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Consider this constructor: Packet() : bits_(0), datalen_(0), next_(0) {}

Note that bits_, datalen_ and next_ are fields in the class Packet defined as follows:

u_char* bits_;
u_int datalen_;
Packet* next_;

What does this part of the constructor mean? bits_(0), datalen_(0), next_(0)

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up vote 5 down vote accepted

That's an initializer list, it sets the values to the ones specified.

Packet() : bits_(0), datalen_(0), next_(0)
{
    assert( bits_ == 0 );
    assert( datalen_ == 0);
    assert( next_ == 0);
}
//...
Packet()
{
    //bits_ , datalen_, next_ uninitialized here
}

Some members (const members or user-defined class members with no default constructors) can't be initialized outside the initializer list:

class A
{
    const int x;
    A() { x = 0; }  //illegal
};

class A
{
    const int x;
    A() : x(0) { }  //legal
};

It's also worth mentioning that double initialization won't occur using this technique:

class B
{
public:
   B() { cout << "default "; }
   B(int) { cout << "b"; }
};

class A
{
   B b;
   A() { b = B(1); }   // b is initialized twice - output "default b"
   A() : b(1) { }      // b initialized only once - output "b"
}; 

It's the preffered way of initializing members.

share|improve this answer
    
Ya I was guessing the same - but I wanted to know the technical name of doing this thing so that I can read more about it. Thanks :) – vigs1990 Apr 5 '12 at 11:18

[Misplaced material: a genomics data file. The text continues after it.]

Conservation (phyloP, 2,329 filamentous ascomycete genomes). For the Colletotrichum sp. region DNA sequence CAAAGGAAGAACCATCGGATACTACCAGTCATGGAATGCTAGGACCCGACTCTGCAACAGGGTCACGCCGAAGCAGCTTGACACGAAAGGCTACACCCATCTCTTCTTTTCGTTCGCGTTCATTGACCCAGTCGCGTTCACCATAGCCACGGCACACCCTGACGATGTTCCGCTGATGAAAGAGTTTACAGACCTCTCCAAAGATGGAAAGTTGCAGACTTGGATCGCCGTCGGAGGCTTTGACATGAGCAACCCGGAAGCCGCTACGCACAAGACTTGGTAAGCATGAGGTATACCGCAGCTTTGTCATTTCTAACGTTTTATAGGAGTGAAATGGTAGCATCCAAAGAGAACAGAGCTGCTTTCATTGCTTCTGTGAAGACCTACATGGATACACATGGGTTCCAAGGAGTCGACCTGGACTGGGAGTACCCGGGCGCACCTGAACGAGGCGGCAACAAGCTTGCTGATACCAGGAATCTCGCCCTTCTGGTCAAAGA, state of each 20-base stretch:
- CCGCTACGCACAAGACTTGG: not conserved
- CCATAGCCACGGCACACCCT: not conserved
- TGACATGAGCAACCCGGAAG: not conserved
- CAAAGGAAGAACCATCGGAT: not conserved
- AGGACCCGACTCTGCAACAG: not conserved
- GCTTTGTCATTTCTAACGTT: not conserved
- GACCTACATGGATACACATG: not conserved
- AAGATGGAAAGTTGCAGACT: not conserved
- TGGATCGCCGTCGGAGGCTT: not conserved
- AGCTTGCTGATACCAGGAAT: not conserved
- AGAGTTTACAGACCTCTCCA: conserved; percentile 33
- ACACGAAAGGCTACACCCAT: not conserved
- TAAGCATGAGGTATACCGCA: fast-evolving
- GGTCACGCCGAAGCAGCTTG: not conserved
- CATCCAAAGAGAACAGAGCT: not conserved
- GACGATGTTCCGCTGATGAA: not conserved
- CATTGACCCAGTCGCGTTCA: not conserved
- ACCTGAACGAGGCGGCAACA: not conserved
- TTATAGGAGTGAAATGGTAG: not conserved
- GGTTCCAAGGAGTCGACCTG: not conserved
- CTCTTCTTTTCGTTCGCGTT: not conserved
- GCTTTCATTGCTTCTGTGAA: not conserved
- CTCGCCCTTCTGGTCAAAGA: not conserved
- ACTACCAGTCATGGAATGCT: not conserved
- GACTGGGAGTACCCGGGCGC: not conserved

Initialisation lists. – Charles Beattie Apr 5 '12 at 11:20
    
@Luchian Grigore What's double initialization? – vigs1990 Apr 5 '12 at 11:21
    
@vigs1990 Double initialization is when you use the assignment operator to set the value of a variable after the default constructor has already initialized it. For members with a non-empty default constructor, this may lead to a performance hit (or worse) if you try to initialize them in the body of the constructor, rather than in the initializer list. – Agentlien Apr 5 '12 at 11:27
    
@vigs1990 I edited to explain. – Luchian Grigore Apr 5 '12 at 11:27

This means that first bits_, then datalen_ and finally next_ will receive the value of 0. I.e. the following 2 code snippets are completely equivalent:

Packet()
     : bits_(0)
     , datalen_0)
     , next_(0)
{
}

and this:

Packet()
{
    bits_ = 0;
    datalen_ = 0;
    next_ = 0;
}

Beware, though. The initialization order is determined by member declaration order. I.e. the following code won't work as could have expected:

struct Packet
{
    int first;
    int second;

    Packet()
        : second(0)
        , first(second)
    {
    }
};

it will be equivalent to this:

struct Packet
{
    int first;
    int second;

    Packet()
    {
        first = second;
    second = 0;
    }
};

so second will receive a 0, but first won't

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It's called initializer list and it initializes the fields with the values specified in the brackets. The following would achieve the same end effect:

Packet()
{
    bits_ = nullptr;  // or 0 or NULL pre-C++11
    datalen_ = 0;
    next_ = nullptr;
}

The difference is that in my example you're doing assignment, the fields would already be constructed by their default constructor.

For user-defined types with no default constructor, initializer list is the only way, since you need to provide some parameters to the constructor.

share|improve this answer
    
In his particular case, yes, but for user-defined data members, it's completely different, might want to point that out. – Luchian Grigore Apr 5 '12 at 11:19
    
@LuchianGrigore done. – jrok Apr 5 '12 at 11:23

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